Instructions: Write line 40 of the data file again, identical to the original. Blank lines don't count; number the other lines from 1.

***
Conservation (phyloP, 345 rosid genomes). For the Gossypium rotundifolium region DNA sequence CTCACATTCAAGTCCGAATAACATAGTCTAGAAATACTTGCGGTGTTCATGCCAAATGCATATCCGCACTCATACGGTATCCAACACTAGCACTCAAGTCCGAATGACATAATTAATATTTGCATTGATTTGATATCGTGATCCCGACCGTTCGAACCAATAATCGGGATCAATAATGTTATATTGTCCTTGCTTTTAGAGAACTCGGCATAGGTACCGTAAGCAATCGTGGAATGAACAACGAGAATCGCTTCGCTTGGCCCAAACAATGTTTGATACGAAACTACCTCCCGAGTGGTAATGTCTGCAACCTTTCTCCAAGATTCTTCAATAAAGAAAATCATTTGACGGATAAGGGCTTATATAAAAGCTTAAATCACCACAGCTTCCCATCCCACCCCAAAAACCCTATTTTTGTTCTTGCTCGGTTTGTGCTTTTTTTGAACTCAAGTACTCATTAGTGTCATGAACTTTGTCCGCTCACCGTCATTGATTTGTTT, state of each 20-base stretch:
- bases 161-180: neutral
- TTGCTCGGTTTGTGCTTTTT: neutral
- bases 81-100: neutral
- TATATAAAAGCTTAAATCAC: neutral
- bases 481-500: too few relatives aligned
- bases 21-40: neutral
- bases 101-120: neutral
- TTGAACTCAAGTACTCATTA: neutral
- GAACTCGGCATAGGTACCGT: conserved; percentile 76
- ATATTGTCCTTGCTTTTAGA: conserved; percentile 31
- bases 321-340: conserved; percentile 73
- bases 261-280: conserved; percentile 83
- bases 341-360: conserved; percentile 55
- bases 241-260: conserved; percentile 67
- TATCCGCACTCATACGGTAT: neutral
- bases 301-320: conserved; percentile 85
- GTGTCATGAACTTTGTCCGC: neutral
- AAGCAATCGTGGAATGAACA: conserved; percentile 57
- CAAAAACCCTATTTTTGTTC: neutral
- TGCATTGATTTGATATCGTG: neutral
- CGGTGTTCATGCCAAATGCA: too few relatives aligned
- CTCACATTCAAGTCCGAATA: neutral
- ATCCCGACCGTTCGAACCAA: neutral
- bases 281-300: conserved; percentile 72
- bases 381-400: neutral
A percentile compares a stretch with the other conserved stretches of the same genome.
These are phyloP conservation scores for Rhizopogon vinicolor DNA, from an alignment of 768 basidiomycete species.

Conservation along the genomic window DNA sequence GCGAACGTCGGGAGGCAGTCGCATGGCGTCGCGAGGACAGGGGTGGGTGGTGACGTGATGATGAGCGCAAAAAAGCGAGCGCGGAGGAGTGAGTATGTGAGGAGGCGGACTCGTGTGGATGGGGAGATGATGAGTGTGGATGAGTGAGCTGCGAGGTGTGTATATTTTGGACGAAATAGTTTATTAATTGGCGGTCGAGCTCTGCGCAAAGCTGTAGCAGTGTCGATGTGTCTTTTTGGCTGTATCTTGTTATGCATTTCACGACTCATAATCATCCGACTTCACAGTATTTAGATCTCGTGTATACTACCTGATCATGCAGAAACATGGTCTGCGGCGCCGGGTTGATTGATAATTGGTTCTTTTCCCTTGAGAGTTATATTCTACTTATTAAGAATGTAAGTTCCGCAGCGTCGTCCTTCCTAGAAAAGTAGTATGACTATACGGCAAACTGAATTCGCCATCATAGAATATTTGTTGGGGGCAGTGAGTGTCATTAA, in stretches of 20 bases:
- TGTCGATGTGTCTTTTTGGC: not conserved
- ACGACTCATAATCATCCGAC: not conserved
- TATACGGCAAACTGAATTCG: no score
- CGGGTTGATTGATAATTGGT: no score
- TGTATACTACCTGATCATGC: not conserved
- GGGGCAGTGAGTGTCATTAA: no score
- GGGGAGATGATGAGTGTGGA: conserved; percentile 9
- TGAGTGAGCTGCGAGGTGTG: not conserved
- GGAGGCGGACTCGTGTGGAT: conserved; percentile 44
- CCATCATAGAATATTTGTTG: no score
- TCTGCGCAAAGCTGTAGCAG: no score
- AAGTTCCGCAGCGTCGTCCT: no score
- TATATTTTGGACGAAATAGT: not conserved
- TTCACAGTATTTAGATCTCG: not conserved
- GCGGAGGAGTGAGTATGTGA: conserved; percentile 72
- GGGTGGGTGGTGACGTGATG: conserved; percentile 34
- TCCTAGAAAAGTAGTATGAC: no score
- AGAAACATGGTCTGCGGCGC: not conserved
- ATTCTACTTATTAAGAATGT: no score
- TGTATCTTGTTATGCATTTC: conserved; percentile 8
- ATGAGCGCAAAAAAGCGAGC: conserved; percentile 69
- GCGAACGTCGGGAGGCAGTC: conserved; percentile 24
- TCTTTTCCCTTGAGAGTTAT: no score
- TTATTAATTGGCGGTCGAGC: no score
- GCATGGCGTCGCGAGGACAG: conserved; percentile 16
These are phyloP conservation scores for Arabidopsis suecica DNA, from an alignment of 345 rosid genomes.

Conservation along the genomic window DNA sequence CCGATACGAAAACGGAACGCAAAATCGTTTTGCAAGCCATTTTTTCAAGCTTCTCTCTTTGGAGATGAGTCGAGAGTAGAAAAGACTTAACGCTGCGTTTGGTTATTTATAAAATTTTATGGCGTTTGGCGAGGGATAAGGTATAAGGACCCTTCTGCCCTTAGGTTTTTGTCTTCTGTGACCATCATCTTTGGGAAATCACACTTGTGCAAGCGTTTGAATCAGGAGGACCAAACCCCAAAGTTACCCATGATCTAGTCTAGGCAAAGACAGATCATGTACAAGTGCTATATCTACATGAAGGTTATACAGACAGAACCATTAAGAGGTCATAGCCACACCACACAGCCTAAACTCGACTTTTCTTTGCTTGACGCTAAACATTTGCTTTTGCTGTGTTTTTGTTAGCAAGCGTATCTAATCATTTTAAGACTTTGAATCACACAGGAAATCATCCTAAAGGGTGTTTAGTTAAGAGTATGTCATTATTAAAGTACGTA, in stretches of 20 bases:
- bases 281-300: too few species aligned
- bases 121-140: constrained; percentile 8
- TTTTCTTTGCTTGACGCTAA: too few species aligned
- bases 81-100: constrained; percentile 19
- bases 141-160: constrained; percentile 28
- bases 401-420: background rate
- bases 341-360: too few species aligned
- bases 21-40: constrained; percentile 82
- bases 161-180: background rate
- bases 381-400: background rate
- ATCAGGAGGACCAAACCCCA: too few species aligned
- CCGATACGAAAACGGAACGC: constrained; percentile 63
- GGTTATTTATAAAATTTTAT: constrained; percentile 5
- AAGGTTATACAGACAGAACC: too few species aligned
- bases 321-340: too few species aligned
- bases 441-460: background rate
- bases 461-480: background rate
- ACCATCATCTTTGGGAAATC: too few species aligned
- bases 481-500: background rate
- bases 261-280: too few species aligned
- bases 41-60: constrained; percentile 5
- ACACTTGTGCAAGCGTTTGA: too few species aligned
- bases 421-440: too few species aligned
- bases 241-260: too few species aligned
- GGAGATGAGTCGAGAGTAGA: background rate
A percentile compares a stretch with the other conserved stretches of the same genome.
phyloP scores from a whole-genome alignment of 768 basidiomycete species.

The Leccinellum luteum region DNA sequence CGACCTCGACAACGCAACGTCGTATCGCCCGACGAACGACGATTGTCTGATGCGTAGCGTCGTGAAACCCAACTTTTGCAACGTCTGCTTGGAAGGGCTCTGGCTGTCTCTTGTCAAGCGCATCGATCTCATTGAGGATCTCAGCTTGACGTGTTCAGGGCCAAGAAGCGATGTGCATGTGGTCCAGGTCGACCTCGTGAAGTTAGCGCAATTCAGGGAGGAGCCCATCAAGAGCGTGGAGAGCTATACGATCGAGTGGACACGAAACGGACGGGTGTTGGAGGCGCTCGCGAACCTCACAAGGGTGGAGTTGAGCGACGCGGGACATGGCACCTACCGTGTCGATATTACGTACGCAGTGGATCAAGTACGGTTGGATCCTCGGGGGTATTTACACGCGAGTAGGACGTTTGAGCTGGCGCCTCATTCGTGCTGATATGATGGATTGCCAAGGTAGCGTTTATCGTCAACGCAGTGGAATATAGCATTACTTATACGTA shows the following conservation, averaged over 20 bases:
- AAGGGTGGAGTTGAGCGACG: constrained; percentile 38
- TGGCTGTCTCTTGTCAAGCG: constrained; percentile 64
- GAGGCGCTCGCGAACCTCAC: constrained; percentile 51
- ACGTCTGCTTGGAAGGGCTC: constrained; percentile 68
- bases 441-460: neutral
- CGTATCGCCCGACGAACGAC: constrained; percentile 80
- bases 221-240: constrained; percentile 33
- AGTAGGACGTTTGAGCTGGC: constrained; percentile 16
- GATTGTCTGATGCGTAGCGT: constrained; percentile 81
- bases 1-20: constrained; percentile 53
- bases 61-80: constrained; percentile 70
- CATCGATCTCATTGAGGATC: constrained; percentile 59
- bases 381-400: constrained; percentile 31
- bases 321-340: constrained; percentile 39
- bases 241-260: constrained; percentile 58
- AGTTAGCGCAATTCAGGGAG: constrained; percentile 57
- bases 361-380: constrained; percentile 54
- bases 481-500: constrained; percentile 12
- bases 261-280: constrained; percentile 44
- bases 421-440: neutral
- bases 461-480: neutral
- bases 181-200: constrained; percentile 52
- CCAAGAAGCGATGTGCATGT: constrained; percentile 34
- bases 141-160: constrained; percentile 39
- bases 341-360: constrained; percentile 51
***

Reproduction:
- TCTGCGCAAAGCTGTAGCAG: no score